Reflections on the making of historical knowledge

Carlo Ginzburg in conversation with Sanjay Subrahmanyam; the introductory passage that precedes the interview gives some biographical details of the both the interviewer and interviewee:

Carlo Ginzburg is one of the best-known historians working today, and his work has been translated into many languages the world over. Born in Turin in 1939, he was educated at the Scuola Normale Superiore in Pisa, where he now teaches. He has also taught at the University of Bologna and was Professor of History and Franklin D. Murphy Professor of Italian Renaissance Studies at the University of California at Los Angeles (UCLA) for an extended period from 1988 to 2006. Professor Ginzburg is celebrated for brilliant and methodologically innovative explorations into mentalities, art-history, literature and social history. He is among the pioneers and practitioners of the current known as “micro-history”. His The Cheese and the Worms (English translation: 1980) is an acknowledged classic. His other writings available in English include The Night Battles (1983); The Enigma of Piero (2000); Clues, Myths and the Historical Method (1989); Ecstasies: Deciphering the Witches’ Sabbath (1991); Wooden Eyes, (1998); The Judge and the Historian (1999); History, Rhetoric, and Proof (1999); and No Island is an Island (2000). Here he responds to questions and remarks from Sanjay Subrahmanyam, who is also Professor of History at UCLA.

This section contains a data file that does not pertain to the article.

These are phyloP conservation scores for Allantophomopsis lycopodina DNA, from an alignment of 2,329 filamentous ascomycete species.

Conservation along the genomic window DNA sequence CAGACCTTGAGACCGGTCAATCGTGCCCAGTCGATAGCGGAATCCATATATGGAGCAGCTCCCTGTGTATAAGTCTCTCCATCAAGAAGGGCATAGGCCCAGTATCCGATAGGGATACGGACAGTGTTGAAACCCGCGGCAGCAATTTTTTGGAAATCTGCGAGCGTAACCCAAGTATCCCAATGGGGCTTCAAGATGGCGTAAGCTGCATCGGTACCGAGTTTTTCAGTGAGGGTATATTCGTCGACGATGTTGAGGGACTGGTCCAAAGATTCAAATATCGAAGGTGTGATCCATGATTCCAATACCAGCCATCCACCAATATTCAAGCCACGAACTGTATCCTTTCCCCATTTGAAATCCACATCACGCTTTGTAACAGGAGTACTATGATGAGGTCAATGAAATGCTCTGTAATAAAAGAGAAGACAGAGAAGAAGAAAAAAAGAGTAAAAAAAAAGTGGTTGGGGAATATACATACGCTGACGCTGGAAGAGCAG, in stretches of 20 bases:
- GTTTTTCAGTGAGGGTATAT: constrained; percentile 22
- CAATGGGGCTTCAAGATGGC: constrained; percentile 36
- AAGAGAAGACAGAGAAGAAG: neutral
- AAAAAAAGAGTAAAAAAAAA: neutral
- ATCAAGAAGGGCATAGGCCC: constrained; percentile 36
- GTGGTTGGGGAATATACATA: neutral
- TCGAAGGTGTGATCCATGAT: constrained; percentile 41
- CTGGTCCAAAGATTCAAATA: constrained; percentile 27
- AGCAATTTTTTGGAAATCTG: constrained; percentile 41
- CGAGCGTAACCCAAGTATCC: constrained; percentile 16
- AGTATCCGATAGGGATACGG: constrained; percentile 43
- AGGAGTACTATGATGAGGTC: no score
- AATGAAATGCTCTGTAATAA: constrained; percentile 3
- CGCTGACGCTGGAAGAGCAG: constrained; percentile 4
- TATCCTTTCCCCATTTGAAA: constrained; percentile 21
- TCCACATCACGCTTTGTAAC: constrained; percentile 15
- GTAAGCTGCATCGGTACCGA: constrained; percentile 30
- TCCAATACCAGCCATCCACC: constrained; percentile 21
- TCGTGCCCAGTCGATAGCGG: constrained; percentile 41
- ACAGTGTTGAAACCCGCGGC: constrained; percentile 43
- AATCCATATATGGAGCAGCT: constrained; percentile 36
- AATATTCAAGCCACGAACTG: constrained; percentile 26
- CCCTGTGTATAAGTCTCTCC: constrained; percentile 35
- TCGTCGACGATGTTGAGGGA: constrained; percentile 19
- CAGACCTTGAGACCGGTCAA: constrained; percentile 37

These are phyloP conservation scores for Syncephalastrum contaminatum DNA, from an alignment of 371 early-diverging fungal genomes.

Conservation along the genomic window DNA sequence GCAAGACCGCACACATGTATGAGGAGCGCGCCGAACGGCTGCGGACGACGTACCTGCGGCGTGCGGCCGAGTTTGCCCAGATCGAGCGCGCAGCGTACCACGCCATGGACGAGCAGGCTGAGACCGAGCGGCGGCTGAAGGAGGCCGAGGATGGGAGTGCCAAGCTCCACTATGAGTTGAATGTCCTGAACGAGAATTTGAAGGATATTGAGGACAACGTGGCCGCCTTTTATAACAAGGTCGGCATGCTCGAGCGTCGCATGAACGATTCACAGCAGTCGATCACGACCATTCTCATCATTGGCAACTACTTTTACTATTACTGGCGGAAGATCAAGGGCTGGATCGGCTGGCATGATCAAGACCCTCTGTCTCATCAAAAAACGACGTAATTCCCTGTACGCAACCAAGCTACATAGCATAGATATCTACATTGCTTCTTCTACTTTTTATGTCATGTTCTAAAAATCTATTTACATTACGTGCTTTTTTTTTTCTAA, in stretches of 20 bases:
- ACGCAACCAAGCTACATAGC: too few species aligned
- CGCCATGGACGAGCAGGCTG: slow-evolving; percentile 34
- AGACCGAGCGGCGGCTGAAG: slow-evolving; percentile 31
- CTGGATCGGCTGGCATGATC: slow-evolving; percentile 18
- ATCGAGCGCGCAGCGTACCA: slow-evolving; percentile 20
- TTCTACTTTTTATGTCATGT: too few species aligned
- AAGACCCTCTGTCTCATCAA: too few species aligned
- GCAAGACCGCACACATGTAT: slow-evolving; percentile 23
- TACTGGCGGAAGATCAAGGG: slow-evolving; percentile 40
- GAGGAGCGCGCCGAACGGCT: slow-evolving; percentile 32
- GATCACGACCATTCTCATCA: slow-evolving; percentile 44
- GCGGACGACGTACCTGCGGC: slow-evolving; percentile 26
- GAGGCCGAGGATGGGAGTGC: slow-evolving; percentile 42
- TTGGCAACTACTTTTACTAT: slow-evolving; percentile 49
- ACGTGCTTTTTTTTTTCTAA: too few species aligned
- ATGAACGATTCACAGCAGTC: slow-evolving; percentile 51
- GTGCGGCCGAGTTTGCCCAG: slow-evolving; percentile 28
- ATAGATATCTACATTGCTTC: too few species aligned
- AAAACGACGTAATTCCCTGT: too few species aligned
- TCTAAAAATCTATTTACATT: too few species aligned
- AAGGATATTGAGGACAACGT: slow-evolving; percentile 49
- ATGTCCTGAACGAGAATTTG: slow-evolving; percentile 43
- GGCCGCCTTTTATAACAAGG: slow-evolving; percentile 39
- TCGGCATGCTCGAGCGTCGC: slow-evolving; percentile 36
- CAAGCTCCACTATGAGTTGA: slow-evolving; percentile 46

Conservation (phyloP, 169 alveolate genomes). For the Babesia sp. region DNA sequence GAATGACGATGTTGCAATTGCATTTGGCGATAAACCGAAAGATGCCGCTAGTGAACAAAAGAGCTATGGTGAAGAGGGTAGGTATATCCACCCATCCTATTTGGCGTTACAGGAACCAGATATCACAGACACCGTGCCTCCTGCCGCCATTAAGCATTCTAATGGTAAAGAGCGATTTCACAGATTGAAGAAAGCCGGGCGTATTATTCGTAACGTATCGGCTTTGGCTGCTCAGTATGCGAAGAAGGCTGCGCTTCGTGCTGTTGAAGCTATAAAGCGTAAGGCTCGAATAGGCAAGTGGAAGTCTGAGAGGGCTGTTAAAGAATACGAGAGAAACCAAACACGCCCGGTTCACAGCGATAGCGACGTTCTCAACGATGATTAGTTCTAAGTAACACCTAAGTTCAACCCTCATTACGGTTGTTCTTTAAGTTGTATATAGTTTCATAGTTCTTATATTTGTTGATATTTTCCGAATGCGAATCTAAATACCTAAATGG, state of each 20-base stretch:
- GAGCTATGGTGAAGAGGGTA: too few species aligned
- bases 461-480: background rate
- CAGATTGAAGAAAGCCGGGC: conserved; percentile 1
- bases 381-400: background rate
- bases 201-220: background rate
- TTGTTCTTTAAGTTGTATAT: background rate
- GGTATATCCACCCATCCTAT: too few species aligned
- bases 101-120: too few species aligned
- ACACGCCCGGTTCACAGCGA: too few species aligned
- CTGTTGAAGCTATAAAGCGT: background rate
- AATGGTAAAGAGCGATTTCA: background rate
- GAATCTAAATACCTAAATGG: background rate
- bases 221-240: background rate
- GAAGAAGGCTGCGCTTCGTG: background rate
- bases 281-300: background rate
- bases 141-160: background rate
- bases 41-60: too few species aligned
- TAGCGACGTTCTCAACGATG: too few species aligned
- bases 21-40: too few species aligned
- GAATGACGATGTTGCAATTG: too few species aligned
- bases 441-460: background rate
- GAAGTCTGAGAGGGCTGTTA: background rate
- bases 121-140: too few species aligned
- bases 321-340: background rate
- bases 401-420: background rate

The piece alternates between personal information, and the processes that are involved in the making of the historical knowledge; and, at some point, they even become intertwined. It is an interview that needs to be read at leisure and some parts of it are really dense; however, the piece is worth your time. To give a sample, here is Carlos on historians and their continuous dialogues with their own inner devil’s advocates:

Historical knowledge is by definition, as it has been said, a located knowledge, but one should try to avoid preaching (an attitude I detest in all its versions: religious, ideological and so forth). Historians must be involved in a constant, contentious dialogue with their own internal devil’s advocate. To raise serious objections against oneself is not an easy endeavour (to be self-indulgent is tempting); but there is no alternative. I started working on the victims of the Inquisition; only later I realized how deeply my own cognitive approach had been shaped by the inquisitors’ (I tried to unfold the implications of this disturbing contiguity in an essay entitled “The Inquisitor as Anthropologist”).

To my surprise, I am unable to answer your second question and to provide names of historians I admire whose ideological presuppositions I most disagree with. Am I so parochial? In fact, the first name who came to my mind is Joseph de Maistre, who was not a historian. [C.G. refers here to Maistre [1753-1821], a conservative and anti-revolutionary thinker who has sometimes been compared to Edmund Burke]. I feel in trouble – you put forward your question as a real devil’s advocate.

Happy reading!

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